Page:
Cambridge Analytica – the leaky façade of personal data handling

As the world digests the content of Mark Zuckerberg’s testimony over two days of grilling by the US Senate and the US Congress, many are wondering, what is social media, why do we have our data out in the world and how is private data being exploited?

The age of analytics has long been heralded as the frontier for modern societal progress, where vast deposits of personal data are anticipated as “the oil of the digital economy”. Yet the notion of data supporting the interests of society is perhaps to little more than a façade following reports of mishandling and exploitation amongst multinational online conglomerates.

Turmoil has arisen following claims that personal data harvested from 50 million Facebook users in 2014 has been used as a device for political persuasion and influence by British political consulting firm Cambridge Analytica. This incident highlights the lack of governance surrounding personal data security as well as the concern of analytical influence within our digital lives.

The personal information tied to this investigation was first obtained by University of Cambridge academic, Aleksandre Kogan, who used an app within the Facebook platform to collect personality test data from American users. However, against Facebook policy and the explicit consent of associated users, Kogan released the information for commercial use through his company Global Science Research. It is inferred that the data eventuated in the hands of Cambridge Analytica, a firm who pride themselves on an ability to combine data analysis and behavioural research into strategic online electoral campaigns.

The impact of this misconduct is believed to have been experienced most recently during the contentious US elections. Throughout Donald Trump’s campaign, Cambridge Analytica provided expertise to target the most persuadable voters via messaging situated around the issues they cared most about. While the methodologies for this are ingrained in science, issues arise as the personal data utilised in this movement stemmed from malpractice and exploitation.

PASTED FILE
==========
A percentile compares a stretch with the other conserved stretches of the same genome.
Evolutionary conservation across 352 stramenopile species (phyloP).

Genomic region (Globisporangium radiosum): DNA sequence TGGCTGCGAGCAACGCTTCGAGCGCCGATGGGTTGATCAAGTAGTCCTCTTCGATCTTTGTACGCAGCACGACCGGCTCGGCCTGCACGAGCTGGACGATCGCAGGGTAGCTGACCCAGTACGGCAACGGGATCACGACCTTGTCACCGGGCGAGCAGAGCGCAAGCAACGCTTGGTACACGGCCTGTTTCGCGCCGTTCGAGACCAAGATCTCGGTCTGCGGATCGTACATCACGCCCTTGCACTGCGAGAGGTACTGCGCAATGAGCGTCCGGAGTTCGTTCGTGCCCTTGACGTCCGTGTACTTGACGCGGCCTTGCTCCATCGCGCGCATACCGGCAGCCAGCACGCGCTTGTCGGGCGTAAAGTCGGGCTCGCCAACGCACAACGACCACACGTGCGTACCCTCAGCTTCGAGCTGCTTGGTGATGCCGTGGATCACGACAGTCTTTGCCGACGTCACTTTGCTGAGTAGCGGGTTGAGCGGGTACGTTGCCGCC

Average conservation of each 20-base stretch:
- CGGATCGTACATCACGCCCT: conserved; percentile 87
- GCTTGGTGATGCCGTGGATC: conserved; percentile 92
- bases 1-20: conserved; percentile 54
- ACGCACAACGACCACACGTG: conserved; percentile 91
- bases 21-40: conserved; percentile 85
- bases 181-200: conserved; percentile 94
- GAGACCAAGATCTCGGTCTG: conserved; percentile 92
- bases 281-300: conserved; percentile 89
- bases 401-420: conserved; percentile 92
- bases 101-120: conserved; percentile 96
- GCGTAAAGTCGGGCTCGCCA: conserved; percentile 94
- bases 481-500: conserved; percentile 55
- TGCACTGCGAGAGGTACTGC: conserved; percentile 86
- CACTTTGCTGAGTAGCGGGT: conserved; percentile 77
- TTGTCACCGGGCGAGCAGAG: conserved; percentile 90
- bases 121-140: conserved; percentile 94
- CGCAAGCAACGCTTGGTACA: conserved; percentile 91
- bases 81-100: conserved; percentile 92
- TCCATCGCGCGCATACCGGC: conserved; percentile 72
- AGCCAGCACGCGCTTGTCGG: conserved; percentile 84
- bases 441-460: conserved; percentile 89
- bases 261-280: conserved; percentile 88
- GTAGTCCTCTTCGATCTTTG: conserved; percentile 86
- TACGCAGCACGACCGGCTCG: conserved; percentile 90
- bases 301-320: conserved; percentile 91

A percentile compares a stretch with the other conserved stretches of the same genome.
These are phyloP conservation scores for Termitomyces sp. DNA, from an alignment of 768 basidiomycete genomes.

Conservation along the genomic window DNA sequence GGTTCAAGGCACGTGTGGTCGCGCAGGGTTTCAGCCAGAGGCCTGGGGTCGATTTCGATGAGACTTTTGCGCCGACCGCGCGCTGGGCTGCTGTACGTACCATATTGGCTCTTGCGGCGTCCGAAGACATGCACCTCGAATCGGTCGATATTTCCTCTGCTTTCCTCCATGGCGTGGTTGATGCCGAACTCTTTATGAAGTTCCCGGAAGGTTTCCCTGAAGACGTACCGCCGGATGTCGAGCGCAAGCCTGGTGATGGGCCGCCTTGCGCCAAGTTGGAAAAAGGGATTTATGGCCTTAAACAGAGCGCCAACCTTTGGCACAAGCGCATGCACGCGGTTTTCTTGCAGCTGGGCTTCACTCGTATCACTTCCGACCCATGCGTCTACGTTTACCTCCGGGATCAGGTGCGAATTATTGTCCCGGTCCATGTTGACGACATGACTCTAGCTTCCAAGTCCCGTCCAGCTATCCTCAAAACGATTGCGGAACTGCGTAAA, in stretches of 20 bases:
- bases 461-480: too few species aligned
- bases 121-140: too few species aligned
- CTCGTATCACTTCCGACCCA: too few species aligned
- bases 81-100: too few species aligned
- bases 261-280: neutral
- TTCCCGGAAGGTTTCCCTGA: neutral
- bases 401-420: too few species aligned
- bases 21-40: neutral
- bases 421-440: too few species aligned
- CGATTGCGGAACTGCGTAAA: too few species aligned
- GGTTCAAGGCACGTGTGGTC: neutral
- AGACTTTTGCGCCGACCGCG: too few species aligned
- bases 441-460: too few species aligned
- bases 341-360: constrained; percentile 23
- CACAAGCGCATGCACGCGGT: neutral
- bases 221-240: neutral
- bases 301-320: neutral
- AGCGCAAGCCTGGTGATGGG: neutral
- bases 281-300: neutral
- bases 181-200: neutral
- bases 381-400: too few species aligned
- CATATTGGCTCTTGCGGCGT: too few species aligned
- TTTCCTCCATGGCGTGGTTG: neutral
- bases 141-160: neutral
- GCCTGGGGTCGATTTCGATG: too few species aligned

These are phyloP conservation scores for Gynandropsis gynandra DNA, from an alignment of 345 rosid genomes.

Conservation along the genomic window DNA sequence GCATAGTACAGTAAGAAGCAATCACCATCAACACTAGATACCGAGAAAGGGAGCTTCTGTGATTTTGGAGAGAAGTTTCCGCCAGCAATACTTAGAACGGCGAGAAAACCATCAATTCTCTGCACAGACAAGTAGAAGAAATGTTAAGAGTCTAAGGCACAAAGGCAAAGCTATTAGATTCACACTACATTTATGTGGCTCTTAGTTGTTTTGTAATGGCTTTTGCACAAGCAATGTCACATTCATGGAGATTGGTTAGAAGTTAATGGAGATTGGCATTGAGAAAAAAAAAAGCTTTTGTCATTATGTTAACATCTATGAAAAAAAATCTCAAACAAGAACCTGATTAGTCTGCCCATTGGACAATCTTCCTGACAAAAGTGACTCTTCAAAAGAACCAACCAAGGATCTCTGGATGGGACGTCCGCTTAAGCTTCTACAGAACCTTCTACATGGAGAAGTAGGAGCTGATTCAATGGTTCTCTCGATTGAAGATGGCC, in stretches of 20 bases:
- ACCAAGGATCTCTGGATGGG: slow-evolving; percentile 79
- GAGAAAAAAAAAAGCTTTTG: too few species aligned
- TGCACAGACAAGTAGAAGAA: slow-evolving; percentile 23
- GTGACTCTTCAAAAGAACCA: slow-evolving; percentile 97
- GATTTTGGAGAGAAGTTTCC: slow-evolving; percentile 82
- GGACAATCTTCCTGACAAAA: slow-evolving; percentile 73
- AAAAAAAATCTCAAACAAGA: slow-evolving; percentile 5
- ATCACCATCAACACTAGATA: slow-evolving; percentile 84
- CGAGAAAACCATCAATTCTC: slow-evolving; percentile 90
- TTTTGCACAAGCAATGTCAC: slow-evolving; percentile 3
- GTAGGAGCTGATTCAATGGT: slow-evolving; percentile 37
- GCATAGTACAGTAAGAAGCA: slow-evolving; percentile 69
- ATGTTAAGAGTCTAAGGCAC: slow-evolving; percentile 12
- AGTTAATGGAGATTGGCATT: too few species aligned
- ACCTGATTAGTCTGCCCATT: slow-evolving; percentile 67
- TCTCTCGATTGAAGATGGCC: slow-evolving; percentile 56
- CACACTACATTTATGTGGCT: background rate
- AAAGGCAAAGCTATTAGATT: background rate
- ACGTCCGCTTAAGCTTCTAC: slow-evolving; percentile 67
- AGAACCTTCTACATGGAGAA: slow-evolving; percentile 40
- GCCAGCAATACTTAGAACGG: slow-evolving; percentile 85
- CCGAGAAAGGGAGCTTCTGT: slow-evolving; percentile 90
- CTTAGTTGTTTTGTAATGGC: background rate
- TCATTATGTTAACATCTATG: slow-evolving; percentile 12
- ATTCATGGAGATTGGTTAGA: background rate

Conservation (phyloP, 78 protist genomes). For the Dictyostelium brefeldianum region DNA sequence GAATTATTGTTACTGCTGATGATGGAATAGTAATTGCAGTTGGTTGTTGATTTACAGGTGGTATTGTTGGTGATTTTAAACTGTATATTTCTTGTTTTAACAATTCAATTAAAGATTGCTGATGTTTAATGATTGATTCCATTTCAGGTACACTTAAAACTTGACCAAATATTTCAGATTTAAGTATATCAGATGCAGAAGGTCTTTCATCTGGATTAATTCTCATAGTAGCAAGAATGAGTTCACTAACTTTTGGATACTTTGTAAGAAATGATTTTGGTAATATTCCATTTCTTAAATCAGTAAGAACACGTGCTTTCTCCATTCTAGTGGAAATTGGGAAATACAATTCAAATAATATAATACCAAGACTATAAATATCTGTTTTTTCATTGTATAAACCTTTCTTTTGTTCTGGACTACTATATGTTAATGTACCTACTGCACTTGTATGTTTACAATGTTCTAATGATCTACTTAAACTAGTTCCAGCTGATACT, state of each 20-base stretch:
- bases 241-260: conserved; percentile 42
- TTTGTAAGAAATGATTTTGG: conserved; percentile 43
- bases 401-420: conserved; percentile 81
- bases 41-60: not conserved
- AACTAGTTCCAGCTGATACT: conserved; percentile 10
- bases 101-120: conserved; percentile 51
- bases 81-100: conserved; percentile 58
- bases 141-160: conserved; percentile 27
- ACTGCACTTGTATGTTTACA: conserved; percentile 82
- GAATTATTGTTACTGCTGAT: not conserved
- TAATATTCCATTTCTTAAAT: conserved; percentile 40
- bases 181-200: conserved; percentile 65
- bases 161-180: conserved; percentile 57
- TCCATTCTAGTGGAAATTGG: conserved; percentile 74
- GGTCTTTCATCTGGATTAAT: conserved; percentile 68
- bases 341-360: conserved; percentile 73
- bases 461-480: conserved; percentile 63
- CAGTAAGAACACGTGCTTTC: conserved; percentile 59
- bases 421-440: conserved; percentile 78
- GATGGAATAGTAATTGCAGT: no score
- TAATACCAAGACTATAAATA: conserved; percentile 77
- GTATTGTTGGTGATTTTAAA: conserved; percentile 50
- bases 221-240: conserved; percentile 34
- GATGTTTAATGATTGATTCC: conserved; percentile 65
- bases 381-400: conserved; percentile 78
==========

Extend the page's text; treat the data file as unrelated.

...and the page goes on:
In the wake of these allegations, questions have unsurprisingly arisen to expose the means by which the arrangements unfolded. Ultimately, these wrongdoings are a product of the insatiable demand that technology conglomerates place upon data mining paired with outdated regulatory supervision.

We live in a world where digital practices are governed by analogue laws. For individuals and businesses, the reality of this antiquated system is that we face a constant barrage of cunning acts seeking to push the boundaries of data collection and its application. While inquiries and regulation emerge to surround these matters, history ultimately reminds us that new rules will only be as effective as their enforcement.

Self-regulation cannot be expected or relied upon from within these technology conglomerates as their financial viability hinges on the exploitation of user data for advertising. Change that advocates these platforms turning away from data collection would appear about as likely as a tobacco company halting their sales of cigarettes.

Ultimately, two questions arise from this debacle. The first is what steps will the private and public sector take to protect the privacy and security of our personal data? The second is more complicated and involves asking to what extent should analytics be able to micro-target individuals with invasive and persuasive signals regardless of the consent given on their data?